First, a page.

5 Ways to Educate Young Employees About Their Benefits
Understanding employee benefits isn’t always simple, and for many young employees, it can be downright confusing. Unfortunately, a limited understanding of employee benefits can result in significant—and often unnecessary—expenses for both employees and employers. According to the National Library of Medicine, low health literacy is estimated to cost between $106 billion and $238 billion annually.
But there is good news! Employees can be taught how to be more informed healthcare consumers. For employers, properly educating employees can help keep costs down and improve overall well-being. With the help of our friends at HR360, we’ve put together five ways to educate young employees about their benefits.
1. Start with Benefits 101
If employees aren’t working in the insurance industry, chances are they don’t know basic benefits terminology—especially if they’re young and just entering the workforce. Employers should start educating with benefits 101 initiatives, assuming employees have no base knowledge. Resources should cover insurance basics, such as common terms, group health coverage ins and outs, vesting schedules and enrollment period restrictions.
2. Explain what’s in it for them
Employees will want to understand why it’s worth it to learn these insurance basics. Providing information on the subject of provider networks and how a little research can save employees thousands on medical procedures should resonate with anyone. Explain that understanding health benefits can help employees save money, make smarter health care choices and present opportunities for greater investment potential.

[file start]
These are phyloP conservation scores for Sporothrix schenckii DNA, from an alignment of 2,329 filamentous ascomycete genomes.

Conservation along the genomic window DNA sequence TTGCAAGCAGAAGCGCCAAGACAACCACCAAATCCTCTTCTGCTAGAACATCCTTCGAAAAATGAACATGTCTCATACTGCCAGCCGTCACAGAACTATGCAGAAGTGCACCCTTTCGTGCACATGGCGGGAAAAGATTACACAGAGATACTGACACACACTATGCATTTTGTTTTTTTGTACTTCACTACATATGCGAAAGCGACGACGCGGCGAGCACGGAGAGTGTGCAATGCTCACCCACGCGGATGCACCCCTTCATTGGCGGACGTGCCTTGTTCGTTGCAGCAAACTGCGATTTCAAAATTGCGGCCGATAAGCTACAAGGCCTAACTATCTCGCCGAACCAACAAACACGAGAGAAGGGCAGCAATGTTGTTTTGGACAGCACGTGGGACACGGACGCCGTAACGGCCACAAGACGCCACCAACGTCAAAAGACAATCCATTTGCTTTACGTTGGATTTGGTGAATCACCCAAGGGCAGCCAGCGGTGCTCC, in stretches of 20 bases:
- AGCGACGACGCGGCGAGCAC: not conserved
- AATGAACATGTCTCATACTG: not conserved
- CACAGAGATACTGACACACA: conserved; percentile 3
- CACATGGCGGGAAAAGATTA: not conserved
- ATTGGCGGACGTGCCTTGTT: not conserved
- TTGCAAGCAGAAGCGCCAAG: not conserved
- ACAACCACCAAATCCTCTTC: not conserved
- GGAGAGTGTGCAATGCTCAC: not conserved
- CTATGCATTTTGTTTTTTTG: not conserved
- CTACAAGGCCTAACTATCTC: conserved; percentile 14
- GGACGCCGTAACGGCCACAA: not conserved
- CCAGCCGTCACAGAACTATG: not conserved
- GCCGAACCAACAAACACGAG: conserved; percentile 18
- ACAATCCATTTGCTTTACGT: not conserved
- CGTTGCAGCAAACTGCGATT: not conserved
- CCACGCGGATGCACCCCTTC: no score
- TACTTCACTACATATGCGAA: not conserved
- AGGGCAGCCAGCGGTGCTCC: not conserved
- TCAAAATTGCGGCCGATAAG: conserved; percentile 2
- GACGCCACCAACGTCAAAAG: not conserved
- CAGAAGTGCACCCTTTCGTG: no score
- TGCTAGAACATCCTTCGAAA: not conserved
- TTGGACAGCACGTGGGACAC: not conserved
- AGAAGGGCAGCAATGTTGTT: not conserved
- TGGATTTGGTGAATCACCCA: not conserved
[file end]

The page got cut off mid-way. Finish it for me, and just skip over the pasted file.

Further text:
3. Vary the messaging
Start with white papers and handouts, but remember that employees respond to a variety of messaging. Keep it engaging! Providing educational messaging in multiple formats will help to reinforce benefits literacy among employees and capture more attention. Examples of strategies include comprehensive packets, email announcements, mail-home flyers, posters, PowerPoints and videos. There’s no reason why benefits education can’t be both informative and engaging.
4. Don’t stop educating
Of course, benefits literacy isn’t achieved overnight, so begin immediately and continue the effort year-round. Keep your topics fresh, including when to request a life event, how to use telemedicine, how to fill a prescription, when to visit urgent care vs. the emergency room and who qualifies as a dependent. Consider implementing a communication schedule each year, touching on different benefits topics each month. By the time the next open enrollment comes around, employees should be much more knowledgeable about their benefit programs.
5. Be available for questions
Even with the most thorough benefits education resources, employees will still have questions. Do you have a dedicated person on your HR team to help answer benefits-related questions? This person should be available to respond to emails as well as attend in-person or virtual meetings. Another idea is to have employees meet with HR at least once before open enrollment. Hold one-on-one meetings to help encourage employees to ask questions that they may not feel comfortable asking in larger groups.
Remember that employees, especially those entering the workforce for the first time, can’t be expected to understand their benefits nor make wise healthcare choices if they don’t understand benefits basics. As an employer, you have a responsibility to educate their workforce about their benefits. If you need help, contact the Rose & Kiernan, Inc. Employee Benefits Management Group (EBMG) here or by calling (800) 242-4433.